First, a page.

In “Variation in Sign Language” written by Barbara LeMaster and Leila Monaghan , the authors discuss sign language which is a signed language communicated through the use of one’s hands, face and body (LeMaster, B and L Monaghan, 2004). It is used and understood through the sense of seeing instead of speech which is why sign language is commonly used among deaf individuals (LeMaster, B and L Monaghan, 2004). The authors also discuss the different kinds of variations relating to sign language that’s based on region, age, gender, ethnicity, and social setting (LeMaster, B and L Monaghan, 2004).
The authors argue that there are variations within specific sign languages according to characteristics such as region, age, sex/gender, and register (LeMaster, B and L Monaghan, 2004). This argument was supported with evidence such as the fact that slang can mark an individual’s age which is determined by whether they’re used or used appropriately (LeMaster, B and L Monaghan, 2004). For example, a couple years ago, the term I have reason, was used by young women as a safe way to speak about their period in front of adults usually in the presence of teachers who weren’t supposed to know the sign because of their age (LeMaster, B and L Monaghan, 2004). This reminds me of how similar and true this is for spoken language as well because from my experience, often the use of slang is common among young people and I’ve often found it to be used incorrectly with older aged individuals. Some other examples used to support the argument are gender variations. Gender variation in signed languages come from Irish Sign Language used in Ireland which stemmed from sex-segregated deaf school language use where two gender-distinct sign lexicons developed (LeMaster, B and L Monaghan, 2004). Signs used for common nouns, verbs, and adjectives in the lexicon such as night, use, and cruel differed by the sex of the signer which is why women born before 1930 and men born before 1945 who attended the Dublin deaf schools typically use gendered forms of ISL (LeMaster, B and L Monaghan, 2004).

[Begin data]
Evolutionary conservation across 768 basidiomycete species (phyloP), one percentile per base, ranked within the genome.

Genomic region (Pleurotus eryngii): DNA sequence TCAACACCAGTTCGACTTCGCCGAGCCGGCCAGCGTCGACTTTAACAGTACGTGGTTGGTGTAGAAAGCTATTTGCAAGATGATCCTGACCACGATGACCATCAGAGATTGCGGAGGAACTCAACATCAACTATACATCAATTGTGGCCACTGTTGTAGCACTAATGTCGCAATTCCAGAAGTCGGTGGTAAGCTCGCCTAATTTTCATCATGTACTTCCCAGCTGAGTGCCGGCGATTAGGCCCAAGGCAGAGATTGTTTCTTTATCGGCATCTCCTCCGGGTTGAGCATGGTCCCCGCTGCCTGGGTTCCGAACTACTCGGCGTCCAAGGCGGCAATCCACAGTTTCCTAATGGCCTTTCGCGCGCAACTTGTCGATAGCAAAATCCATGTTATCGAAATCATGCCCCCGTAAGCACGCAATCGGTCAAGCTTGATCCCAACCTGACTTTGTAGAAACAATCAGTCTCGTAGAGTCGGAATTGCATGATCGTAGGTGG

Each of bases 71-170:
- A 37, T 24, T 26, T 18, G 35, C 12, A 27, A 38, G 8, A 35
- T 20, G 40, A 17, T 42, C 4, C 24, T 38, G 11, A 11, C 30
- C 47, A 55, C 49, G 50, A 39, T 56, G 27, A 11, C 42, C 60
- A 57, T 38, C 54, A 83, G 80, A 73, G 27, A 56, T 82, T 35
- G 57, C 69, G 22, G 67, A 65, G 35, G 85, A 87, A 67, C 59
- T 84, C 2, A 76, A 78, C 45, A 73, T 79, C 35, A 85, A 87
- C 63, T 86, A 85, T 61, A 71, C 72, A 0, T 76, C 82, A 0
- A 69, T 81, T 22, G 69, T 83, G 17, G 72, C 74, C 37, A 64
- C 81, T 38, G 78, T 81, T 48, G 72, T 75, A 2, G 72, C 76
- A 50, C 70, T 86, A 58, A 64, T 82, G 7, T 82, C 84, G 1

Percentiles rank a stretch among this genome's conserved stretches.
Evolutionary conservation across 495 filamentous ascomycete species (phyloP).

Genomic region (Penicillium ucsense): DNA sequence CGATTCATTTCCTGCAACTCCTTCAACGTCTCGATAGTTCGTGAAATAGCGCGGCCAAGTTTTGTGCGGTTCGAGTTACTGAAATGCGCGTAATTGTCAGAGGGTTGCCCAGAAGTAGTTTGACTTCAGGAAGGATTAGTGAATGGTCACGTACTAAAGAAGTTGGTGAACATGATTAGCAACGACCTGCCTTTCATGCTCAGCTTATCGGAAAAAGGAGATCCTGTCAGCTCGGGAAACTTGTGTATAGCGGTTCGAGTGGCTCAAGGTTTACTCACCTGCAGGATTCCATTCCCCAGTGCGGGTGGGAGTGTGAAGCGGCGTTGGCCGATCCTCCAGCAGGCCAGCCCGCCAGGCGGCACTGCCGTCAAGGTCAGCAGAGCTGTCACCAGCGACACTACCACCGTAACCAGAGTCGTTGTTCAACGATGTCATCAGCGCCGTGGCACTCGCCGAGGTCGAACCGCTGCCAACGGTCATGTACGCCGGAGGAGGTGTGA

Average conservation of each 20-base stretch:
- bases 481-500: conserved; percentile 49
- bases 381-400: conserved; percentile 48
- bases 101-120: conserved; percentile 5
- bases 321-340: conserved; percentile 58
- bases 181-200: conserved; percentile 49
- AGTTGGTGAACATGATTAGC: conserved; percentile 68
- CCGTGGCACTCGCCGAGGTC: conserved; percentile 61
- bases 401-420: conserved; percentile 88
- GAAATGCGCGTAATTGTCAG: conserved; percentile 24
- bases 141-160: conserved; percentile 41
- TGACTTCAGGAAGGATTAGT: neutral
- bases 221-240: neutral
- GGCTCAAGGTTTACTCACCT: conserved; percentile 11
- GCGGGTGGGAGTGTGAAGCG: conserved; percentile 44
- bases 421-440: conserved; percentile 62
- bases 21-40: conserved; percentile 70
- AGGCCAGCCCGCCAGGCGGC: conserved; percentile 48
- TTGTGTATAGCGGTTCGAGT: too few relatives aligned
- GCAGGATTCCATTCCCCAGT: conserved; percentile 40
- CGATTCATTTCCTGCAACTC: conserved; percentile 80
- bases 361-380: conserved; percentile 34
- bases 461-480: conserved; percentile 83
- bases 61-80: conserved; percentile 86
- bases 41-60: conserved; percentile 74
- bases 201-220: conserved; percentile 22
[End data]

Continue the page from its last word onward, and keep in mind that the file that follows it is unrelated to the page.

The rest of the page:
“Apple” Female Sign ”Apple” Male Sign
Also, another kind of variation in ASL and other sign languages is by ethnicity (LeMaster, B and L Monaghan, 2004). With African American Deaf signing (Aramburo 1989), signing is influenced by the separation between white and African American communities (LeMaster, B and L Monaghan, 2004). In southern communities where schools were segregated, there are signing differences between them and African American signers, especially in the South, have different vocabularies from white signers that live in the same area (LeMaster, B and L Monaghan, 2004).
The authors provide clear evidence and examples for the different types of variations such as ethnicity, gender, and age in sign language. The author’s argument gives us an understanding about how language works by discussing sign language. It’s explained how deaf people are separated through variations of sign language based on certain characteristics and that there isn’t just one way to sign. The author may be making this argument to show that deaf people don’t all sign the same way and factors such as ethnicity and region are why.
LeMaster, B and L Monaghan. (2004). “Variation in Sign Language.” In A Companion to Linguistic Anthropology. Pp. 141-165. Malden, MA: Blackwell.